Sicko Mobb – Super Saiyan Vol. 2

Back in the winter of 2013, a little known rap duo from Chicago’s West Side released a mixtape with a goofy name and equally colorful cover art. Known collectively as Sicko Mobb, siblings Lil Ceno and Lil Trav create rap music differently than their popular hometown counterparts in the drill scene. Creating music within the cheery bop subgenre, Sicko’s posi attitude in tandem with the city’s own dance style helped establish the scene as being something more than just a mere gimmick you read about on the internet a year later and cringe. Ultimately, Super Saiyan Vol. 1 was a load of fun to listen to, and offered plenty of replay value. Between the release of Vol. 1 and now, not much has happened for Sicko. Well, perhaps I’m being hyperbolic as Sicko have since inked a publishing deal with Stellar Songs/Water Music Publishing, an imprint for Sony. In addition, the duo was covered by many trendy publications desperate to break the next big artist in music. But I suppose what I mean by “not much has happened” is mostly concerning their musical output. Ceno and Trav kept relatively quiet during most of 2014—occasionally only popping up on our radar by releasing a single, remix or throwaway cut. Where they mistakenly dropped Vol. 1 in late December—a proverbial dumping ground for music, especially when Sicko’s summertime fiesta sound is taken into account—they smartly get it right this time out by releasing Super Saiyan Vol. 2 just as the temperature rises. Furthermore, the duo’s sugary sweet sound is now given palette cleansers in crystalline songwriting and introspective tracks. Take the mixtape’s lead single, “Kool Aid”, with its infectious nursery rhyme over Blue Ranger’s sparkling production. While significantly slower in pace and melancholy in sound than Sicko’s usual formula, this new appliqué still remains bubblegum sweet. B+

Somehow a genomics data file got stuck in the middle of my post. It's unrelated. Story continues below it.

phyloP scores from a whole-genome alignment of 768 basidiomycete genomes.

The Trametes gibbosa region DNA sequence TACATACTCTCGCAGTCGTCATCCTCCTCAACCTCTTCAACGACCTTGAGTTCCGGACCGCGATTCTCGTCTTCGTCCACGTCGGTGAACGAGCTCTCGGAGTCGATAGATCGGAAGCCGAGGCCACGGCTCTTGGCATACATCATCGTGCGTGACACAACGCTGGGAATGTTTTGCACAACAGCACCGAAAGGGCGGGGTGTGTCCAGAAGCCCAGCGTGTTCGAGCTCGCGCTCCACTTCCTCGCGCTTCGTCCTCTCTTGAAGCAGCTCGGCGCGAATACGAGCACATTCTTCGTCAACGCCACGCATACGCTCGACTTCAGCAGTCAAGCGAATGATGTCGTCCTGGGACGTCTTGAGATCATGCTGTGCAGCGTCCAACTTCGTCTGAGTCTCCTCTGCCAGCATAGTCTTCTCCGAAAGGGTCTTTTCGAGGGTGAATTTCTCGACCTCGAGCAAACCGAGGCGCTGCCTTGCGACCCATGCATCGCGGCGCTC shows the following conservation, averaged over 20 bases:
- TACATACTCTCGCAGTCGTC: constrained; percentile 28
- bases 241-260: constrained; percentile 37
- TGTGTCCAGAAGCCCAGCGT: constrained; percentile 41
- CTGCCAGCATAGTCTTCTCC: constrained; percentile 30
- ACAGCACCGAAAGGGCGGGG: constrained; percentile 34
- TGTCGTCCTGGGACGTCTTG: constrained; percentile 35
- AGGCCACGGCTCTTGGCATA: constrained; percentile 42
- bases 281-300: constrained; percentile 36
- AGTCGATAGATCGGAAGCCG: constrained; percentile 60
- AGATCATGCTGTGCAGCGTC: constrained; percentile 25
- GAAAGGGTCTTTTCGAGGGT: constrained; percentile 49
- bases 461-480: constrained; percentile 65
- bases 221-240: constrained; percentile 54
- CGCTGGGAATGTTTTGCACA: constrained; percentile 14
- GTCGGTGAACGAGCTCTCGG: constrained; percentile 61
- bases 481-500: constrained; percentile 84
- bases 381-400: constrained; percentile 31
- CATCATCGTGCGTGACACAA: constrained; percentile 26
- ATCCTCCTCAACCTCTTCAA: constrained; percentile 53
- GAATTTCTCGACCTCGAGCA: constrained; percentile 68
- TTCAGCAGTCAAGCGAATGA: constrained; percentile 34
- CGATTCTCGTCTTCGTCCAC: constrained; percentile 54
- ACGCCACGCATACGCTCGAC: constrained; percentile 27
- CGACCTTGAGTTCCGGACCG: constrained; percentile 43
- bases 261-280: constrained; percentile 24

Young Thug – Barter 6

I know I’m going to come off as a lowly stan by saying this—whatever I’m feeling a little hyperbolic today anyway—Young Thug’s Barter 6 is not only the best mixtape released in April, but it’s hands down the best mixtape released in all of 2015 thus far. In fact, I would say Thug is one hundred miles and running right now. Basically, rap has a lot of catching up to do. I really could just end it right there, because I’ve said all I could possibly say about Barter 6 in my longwinded review of it. But in the interest of not coming off as lazy journalist scum, I’m going to elaborate on my review and add new observations along the way. For starters, “Constantly Hating” would be the number one song on the Billboard Hot 100 had we been living in the perfect world. It’s a gentle opener that unfurls into a ghastly tropical landscape with low end bass tremors—leaving Thug unattended to explore like a juvenile delinquent on an extended vacation. In addition, “Halftime” is, without a doubt, still one of Thug’s best vocal demonstrates yet. It’s an outright exciting track that gives Thug free reign to indiscriminately play around with Kip Hilson’s plucky beat. And man, does he kill that beat. Again, I can probably go on about Barter 6 until I’m blue in the face but I think I’ll just leave you with this tidbit: don’t give up on Young Thug even if it’s the popular choice, because all you need to do is listen a bit more carefully. A